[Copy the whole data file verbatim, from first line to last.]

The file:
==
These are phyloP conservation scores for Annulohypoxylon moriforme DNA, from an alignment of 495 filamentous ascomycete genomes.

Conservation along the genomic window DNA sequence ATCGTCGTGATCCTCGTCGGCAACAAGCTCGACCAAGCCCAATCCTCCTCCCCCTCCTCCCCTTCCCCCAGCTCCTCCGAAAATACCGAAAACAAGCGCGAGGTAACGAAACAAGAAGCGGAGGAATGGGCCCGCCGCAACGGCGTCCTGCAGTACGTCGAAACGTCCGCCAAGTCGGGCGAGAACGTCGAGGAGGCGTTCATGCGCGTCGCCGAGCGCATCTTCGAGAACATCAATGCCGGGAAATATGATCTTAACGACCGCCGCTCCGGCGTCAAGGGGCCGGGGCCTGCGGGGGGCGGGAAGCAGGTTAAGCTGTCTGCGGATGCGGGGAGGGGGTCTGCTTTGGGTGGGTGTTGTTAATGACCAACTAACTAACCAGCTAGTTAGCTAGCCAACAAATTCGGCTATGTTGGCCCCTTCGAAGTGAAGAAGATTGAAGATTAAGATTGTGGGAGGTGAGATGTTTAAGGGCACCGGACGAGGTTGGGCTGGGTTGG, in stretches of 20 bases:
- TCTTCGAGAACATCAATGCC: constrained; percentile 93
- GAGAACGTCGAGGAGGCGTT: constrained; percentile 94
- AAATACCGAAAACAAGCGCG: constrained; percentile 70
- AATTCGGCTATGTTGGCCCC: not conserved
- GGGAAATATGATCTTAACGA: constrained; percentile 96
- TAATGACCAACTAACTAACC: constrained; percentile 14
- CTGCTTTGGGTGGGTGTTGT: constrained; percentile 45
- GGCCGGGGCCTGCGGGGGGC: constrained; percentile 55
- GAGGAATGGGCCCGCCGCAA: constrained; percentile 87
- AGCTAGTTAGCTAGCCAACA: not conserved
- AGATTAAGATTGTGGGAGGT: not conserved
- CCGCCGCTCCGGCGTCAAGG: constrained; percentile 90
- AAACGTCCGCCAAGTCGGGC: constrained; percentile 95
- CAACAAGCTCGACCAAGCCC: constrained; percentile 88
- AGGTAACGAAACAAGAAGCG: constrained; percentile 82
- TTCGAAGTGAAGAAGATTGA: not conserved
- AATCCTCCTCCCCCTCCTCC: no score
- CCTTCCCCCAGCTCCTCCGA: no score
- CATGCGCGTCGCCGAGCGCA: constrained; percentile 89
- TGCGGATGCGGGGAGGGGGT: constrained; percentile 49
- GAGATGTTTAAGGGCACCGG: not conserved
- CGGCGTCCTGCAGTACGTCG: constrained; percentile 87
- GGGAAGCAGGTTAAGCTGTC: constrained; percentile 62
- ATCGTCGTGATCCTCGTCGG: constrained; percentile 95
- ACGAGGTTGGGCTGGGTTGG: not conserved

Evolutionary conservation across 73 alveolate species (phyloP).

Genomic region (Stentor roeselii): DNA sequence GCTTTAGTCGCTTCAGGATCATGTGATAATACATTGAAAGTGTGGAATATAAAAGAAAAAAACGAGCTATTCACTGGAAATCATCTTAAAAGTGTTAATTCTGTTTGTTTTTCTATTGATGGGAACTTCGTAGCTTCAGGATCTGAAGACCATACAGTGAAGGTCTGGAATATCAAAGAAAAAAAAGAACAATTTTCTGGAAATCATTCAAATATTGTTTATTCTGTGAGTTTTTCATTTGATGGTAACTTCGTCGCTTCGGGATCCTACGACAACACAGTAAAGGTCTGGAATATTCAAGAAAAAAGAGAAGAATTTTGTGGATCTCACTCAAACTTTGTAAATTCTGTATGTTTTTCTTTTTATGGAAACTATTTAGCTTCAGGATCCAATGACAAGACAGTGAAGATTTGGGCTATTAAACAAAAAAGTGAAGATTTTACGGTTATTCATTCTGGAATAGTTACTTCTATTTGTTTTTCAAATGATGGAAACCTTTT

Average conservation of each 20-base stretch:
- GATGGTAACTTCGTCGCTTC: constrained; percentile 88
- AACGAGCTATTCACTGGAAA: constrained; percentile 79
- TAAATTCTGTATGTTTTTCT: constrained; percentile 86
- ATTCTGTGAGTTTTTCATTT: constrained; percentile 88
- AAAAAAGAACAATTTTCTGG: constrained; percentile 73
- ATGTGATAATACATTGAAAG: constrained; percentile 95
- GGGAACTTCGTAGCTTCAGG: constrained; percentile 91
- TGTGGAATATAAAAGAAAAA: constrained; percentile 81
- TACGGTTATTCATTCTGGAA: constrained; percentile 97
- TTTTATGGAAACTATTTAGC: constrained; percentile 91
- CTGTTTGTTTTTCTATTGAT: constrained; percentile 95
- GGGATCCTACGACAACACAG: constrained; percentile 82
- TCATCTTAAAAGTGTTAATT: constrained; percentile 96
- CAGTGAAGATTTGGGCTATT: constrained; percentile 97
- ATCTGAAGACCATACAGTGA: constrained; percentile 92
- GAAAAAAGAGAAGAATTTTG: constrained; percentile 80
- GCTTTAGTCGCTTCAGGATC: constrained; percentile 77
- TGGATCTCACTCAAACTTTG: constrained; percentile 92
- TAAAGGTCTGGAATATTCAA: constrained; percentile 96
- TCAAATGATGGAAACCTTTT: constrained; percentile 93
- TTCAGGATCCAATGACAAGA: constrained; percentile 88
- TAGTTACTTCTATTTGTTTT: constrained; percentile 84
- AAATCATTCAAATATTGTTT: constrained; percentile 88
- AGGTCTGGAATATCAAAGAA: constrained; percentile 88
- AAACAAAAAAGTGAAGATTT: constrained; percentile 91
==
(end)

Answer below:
These are phyloP conservation scores for Annulohypoxylon moriforme DNA, from an alignment of 495 filamentous ascomycete genomes.

Conservation along the genomic window DNA sequence ATCGTCGTGATCCTCGTCGGCAACAAGCTCGACCAAGCCCAATCCTCCTCCCCCTCCTCCCCTTCCCCCAGCTCCTCCGAAAATACCGAAAACAAGCGCGAGGTAACGAAACAAGAAGCGGAGGAATGGGCCCGCCGCAACGGCGTCCTGCAGTACGTCGAAACGTCCGCCAAGTCGGGCGAGAACGTCGAGGAGGCGTTCATGCGCGTCGCCGAGCGCATCTTCGAGAACATCAATGCCGGGAAATATGATCTTAACGACCGCCGCTCCGGCGTCAAGGGGCCGGGGCCTGCGGGGGGCGGGAAGCAGGTTAAGCTGTCTGCGGATGCGGGGAGGGGGTCTGCTTTGGGTGGGTGTTGTTAATGACCAACTAACTAACCAGCTAGTTAGCTAGCCAACAAATTCGGCTATGTTGGCCCCTTCGAAGTGAAGAAGATTGAAGATTAAGATTGTGGGAGGTGAGATGTTTAAGGGCACCGGACGAGGTTGGGCTGGGTTGG, in stretches of 20 bases:
- TCTTCGAGAACATCAATGCC: constrained; percentile 93
- GAGAACGTCGAGGAGGCGTT: constrained; percentile 94
- AAATACCGAAAACAAGCGCG: constrained; percentile 70
- AATTCGGCTATGTTGGCCCC: not conserved
- GGGAAATATGATCTTAACGA: constrained; percentile 96
- TAATGACCAACTAACTAACC: constrained; percentile 14
- CTGCTTTGGGTGGGTGTTGT: constrained; percentile 45
- GGCCGGGGCCTGCGGGGGGC: constrained; percentile 55
- GAGGAATGGGCCCGCCGCAA: constrained; percentile 87
- AGCTAGTTAGCTAGCCAACA: not conserved
- AGATTAAGATTGTGGGAGGT: not conserved
- CCGCCGCTCCGGCGTCAAGG: constrained; percentile 90
- AAACGTCCGCCAAGTCGGGC: constrained; percentile 95
- CAACAAGCTCGACCAAGCCC: constrained; percentile 88
- AGGTAACGAAACAAGAAGCG: constrained; percentile 82
- TTCGAAGTGAAGAAGATTGA: not conserved
- AATCCTCCTCCCCCTCCTCC: no score
- CCTTCCCCCAGCTCCTCCGA: no score
- CATGCGCGTCGCCGAGCGCA: constrained; percentile 89
- TGCGGATGCGGGGAGGGGGT: constrained; percentile 49
- GAGATGTTTAAGGGCACCGG: not conserved
- CGGCGTCCTGCAGTACGTCG: constrained; percentile 87
- GGGAAGCAGGTTAAGCTGTC: constrained; percentile 62
- ATCGTCGTGATCCTCGTCGG: constrained; percentile 95
- ACGAGGTTGGGCTGGGTTGG: not conserved

Evolutionary conservation across 73 alveolate species (phyloP).

Genomic region (Stentor roeselii): DNA sequence GCTTTAGTCGCTTCAGGATCATGTGATAATACATTGAAAGTGTGGAATATAAAAGAAAAAAACGAGCTATTCACTGGAAATCATCTTAAAAGTGTTAATTCTGTTTGTTTTTCTATTGATGGGAACTTCGTAGCTTCAGGATCTGAAGACCATACAGTGAAGGTCTGGAATATCAAAGAAAAAAAAGAACAATTTTCTGGAAATCATTCAAATATTGTTTATTCTGTGAGTTTTTCATTTGATGGTAACTTCGTCGCTTCGGGATCCTACGACAACACAGTAAAGGTCTGGAATATTCAAGAAAAAAGAGAAGAATTTTGTGGATCTCACTCAAACTTTGTAAATTCTGTATGTTTTTCTTTTTATGGAAACTATTTAGCTTCAGGATCCAATGACAAGACAGTGAAGATTTGGGCTATTAAACAAAAAAGTGAAGATTTTACGGTTATTCATTCTGGAATAGTTACTTCTATTTGTTTTTCAAATGATGGAAACCTTTT

Average conservation of each 20-base stretch:
- GATGGTAACTTCGTCGCTTC: constrained; percentile 88
- AACGAGCTATTCACTGGAAA: constrained; percentile 79
- TAAATTCTGTATGTTTTTCT: constrained; percentile 86
- ATTCTGTGAGTTTTTCATTT: constrained; percentile 88
- AAAAAAGAACAATTTTCTGG: constrained; percentile 73
- ATGTGATAATACATTGAAAG: constrained; percentile 95
- GGGAACTTCGTAGCTTCAGG: constrained; percentile 91
- TGTGGAATATAAAAGAAAAA: constrained; percentile 81
- TACGGTTATTCATTCTGGAA: constrained; percentile 97
- TTTTATGGAAACTATTTAGC: constrained; percentile 91
- CTGTTTGTTTTTCTATTGAT: constrained; percentile 95
- GGGATCCTACGACAACACAG: constrained; percentile 82
- TCATCTTAAAAGTGTTAATT: constrained; percentile 96
- CAGTGAAGATTTGGGCTATT: constrained; percentile 97
- ATCTGAAGACCATACAGTGA: constrained; percentile 92
- GAAAAAAGAGAAGAATTTTG: constrained; percentile 80
- GCTTTAGTCGCTTCAGGATC: constrained; percentile 77
- TGGATCTCACTCAAACTTTG: constrained; percentile 92
- TAAAGGTCTGGAATATTCAA: constrained; percentile 96
- TCAAATGATGGAAACCTTTT: constrained; percentile 93
- TTCAGGATCCAATGACAAGA: constrained; percentile 88
- TAGTTACTTCTATTTGTTTT: constrained; percentile 84
- AAATCATTCAAATATTGTTT: constrained; percentile 88
- AGGTCTGGAATATCAAAGAA: constrained; percentile 88
- AAACAAAAAAGTGAAGATTT: constrained; percentile 91